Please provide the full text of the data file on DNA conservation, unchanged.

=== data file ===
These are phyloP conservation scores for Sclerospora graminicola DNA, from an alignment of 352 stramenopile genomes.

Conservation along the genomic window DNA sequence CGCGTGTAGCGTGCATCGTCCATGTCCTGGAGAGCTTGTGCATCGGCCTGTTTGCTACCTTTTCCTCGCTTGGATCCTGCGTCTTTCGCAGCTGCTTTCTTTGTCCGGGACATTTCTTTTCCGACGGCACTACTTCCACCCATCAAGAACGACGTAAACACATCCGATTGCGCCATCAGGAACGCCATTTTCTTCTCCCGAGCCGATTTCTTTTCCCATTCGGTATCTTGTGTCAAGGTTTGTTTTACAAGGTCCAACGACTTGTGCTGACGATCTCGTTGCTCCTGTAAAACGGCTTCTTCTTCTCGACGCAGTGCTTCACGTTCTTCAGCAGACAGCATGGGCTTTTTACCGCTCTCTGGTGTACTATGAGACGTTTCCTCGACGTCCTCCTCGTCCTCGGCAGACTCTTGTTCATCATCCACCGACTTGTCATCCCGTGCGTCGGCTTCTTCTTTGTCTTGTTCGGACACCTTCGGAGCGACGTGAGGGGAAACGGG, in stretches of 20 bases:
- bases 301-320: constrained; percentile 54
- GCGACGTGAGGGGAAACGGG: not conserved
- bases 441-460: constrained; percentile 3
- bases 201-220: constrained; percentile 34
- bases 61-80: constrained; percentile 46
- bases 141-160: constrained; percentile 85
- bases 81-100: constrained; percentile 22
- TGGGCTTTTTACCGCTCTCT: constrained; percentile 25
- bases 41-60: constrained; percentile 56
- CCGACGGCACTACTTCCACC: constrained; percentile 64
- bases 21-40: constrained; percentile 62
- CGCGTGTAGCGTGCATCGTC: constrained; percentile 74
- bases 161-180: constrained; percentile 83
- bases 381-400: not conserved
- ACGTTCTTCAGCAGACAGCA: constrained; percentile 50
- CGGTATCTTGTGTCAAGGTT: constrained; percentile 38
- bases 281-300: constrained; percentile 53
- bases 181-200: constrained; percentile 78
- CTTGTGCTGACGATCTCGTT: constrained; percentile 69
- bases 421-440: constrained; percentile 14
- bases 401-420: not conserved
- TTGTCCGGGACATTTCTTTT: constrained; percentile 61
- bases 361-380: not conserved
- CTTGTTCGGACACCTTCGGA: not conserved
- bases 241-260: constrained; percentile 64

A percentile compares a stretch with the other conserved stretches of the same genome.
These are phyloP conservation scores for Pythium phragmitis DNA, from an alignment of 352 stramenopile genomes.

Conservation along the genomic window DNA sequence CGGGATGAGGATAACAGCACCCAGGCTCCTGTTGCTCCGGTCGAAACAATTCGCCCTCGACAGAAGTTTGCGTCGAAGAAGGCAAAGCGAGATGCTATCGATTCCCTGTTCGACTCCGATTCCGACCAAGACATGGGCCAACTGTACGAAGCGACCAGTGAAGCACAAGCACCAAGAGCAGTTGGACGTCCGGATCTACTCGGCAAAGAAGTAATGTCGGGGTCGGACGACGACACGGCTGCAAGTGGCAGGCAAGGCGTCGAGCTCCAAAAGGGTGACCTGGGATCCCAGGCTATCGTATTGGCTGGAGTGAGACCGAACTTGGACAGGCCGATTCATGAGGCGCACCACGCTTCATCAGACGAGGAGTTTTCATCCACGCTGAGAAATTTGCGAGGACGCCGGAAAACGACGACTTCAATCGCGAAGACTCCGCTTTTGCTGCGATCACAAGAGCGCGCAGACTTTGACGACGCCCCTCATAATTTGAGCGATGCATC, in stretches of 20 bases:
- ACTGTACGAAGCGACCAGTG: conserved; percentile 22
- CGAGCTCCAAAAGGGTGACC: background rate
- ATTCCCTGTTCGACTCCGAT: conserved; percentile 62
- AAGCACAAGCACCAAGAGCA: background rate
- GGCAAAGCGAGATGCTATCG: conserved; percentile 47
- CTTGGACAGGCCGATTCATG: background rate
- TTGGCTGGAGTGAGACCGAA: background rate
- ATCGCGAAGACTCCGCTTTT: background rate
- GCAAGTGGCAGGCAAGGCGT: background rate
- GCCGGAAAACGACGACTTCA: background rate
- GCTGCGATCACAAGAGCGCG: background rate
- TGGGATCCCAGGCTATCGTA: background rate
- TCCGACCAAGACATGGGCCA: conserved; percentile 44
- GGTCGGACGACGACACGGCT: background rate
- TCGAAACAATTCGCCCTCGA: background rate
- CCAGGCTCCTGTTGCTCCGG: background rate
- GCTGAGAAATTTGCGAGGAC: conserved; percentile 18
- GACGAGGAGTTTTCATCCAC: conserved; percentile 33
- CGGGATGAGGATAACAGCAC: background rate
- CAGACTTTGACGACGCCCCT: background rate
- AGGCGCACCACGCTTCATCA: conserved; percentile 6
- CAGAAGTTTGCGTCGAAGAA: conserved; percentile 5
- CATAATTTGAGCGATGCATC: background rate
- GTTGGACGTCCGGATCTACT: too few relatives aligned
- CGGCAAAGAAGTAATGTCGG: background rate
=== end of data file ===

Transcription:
These are phyloP conservation scores for Sclerospora graminicola DNA, from an alignment of 352 stramenopile genomes.

Conservation along the genomic window DNA sequence CGCGTGTAGCGTGCATCGTCCATGTCCTGGAGAGCTTGTGCATCGGCCTGTTTGCTACCTTTTCCTCGCTTGGATCCTGCGTCTTTCGCAGCTGCTTTCTTTGTCCGGGACATTTCTTTTCCGACGGCACTACTTCCACCCATCAAGAACGACGTAAACACATCCGATTGCGCCATCAGGAACGCCATTTTCTTCTCCCGAGCCGATTTCTTTTCCCATTCGGTATCTTGTGTCAAGGTTTGTTTTACAAGGTCCAACGACTTGTGCTGACGATCTCGTTGCTCCTGTAAAACGGCTTCTTCTTCTCGACGCAGTGCTTCACGTTCTTCAGCAGACAGCATGGGCTTTTTACCGCTCTCTGGTGTACTATGAGACGTTTCCTCGACGTCCTCCTCGTCCTCGGCAGACTCTTGTTCATCATCCACCGACTTGTCATCCCGTGCGTCGGCTTCTTCTTTGTCTTGTTCGGACACCTTCGGAGCGACGTGAGGGGAAACGGG, in stretches of 20 bases:
- bases 301-320: constrained; percentile 54
- GCGACGTGAGGGGAAACGGG: not conserved
- bases 441-460: constrained; percentile 3
- bases 201-220: constrained; percentile 34
- bases 61-80: constrained; percentile 46
- bases 141-160: constrained; percentile 85
- bases 81-100: constrained; percentile 22
- TGGGCTTTTTACCGCTCTCT: constrained; percentile 25
- bases 41-60: constrained; percentile 56
- CCGACGGCACTACTTCCACC: constrained; percentile 64
- bases 21-40: constrained; percentile 62
- CGCGTGTAGCGTGCATCGTC: constrained; percentile 74
- bases 161-180: constrained; percentile 83
- bases 381-400: not conserved
- ACGTTCTTCAGCAGACAGCA: constrained; percentile 50
- CGGTATCTTGTGTCAAGGTT: constrained; percentile 38
- bases 281-300: constrained; percentile 53
- bases 181-200: constrained; percentile 78
- CTTGTGCTGACGATCTCGTT: constrained; percentile 69
- bases 421-440: constrained; percentile 14
- bases 401-420: not conserved
- TTGTCCGGGACATTTCTTTT: constrained; percentile 61
- bases 361-380: not conserved
- CTTGTTCGGACACCTTCGGA: not conserved
- bases 241-260: constrained; percentile 64

A percentile compares a stretch with the other conserved stretches of the same genome.
These are phyloP conservation scores for Pythium phragmitis DNA, from an alignment of 352 stramenopile genomes.

Conservation along the genomic window DNA sequence CGGGATGAGGATAACAGCACCCAGGCTCCTGTTGCTCCGGTCGAAACAATTCGCCCTCGACAGAAGTTTGCGTCGAAGAAGGCAAAGCGAGATGCTATCGATTCCCTGTTCGACTCCGATTCCGACCAAGACATGGGCCAACTGTACGAAGCGACCAGTGAAGCACAAGCACCAAGAGCAGTTGGACGTCCGGATCTACTCGGCAAAGAAGTAATGTCGGGGTCGGACGACGACACGGCTGCAAGTGGCAGGCAAGGCGTCGAGCTCCAAAAGGGTGACCTGGGATCCCAGGCTATCGTATTGGCTGGAGTGAGACCGAACTTGGACAGGCCGATTCATGAGGCGCACCACGCTTCATCAGACGAGGAGTTTTCATCCACGCTGAGAAATTTGCGAGGACGCCGGAAAACGACGACTTCAATCGCGAAGACTCCGCTTTTGCTGCGATCACAAGAGCGCGCAGACTTTGACGACGCCCCTCATAATTTGAGCGATGCATC, in stretches of 20 bases:
- ACTGTACGAAGCGACCAGTG: conserved; percentile 22
- CGAGCTCCAAAAGGGTGACC: background rate
- ATTCCCTGTTCGACTCCGAT: conserved; percentile 62
- AAGCACAAGCACCAAGAGCA: background rate
- GGCAAAGCGAGATGCTATCG: conserved; percentile 47
- CTTGGACAGGCCGATTCATG: background rate
- TTGGCTGGAGTGAGACCGAA: background rate
- ATCGCGAAGACTCCGCTTTT: background rate
- GCAAGTGGCAGGCAAGGCGT: background rate
- GCCGGAAAACGACGACTTCA: background rate
- GCTGCGATCACAAGAGCGCG: background rate
- TGGGATCCCAGGCTATCGTA: background rate
- TCCGACCAAGACATGGGCCA: conserved; percentile 44
- GGTCGGACGACGACACGGCT: background rate
- TCGAAACAATTCGCCCTCGA: background rate
- CCAGGCTCCTGTTGCTCCGG: background rate
- GCTGAGAAATTTGCGAGGAC: conserved; percentile 18
- GACGAGGAGTTTTCATCCAC: conserved; percentile 33
- CGGGATGAGGATAACAGCAC: background rate
- CAGACTTTGACGACGCCCCT: background rate
- AGGCGCACCACGCTTCATCA: conserved; percentile 6
- CAGAAGTTTGCGTCGAAGAA: conserved; percentile 5
- CATAATTTGAGCGATGCATC: background rate
- GTTGGACGTCCGGATCTACT: too few relatives aligned
- CGGCAAAGAAGTAATGTCGG: background rate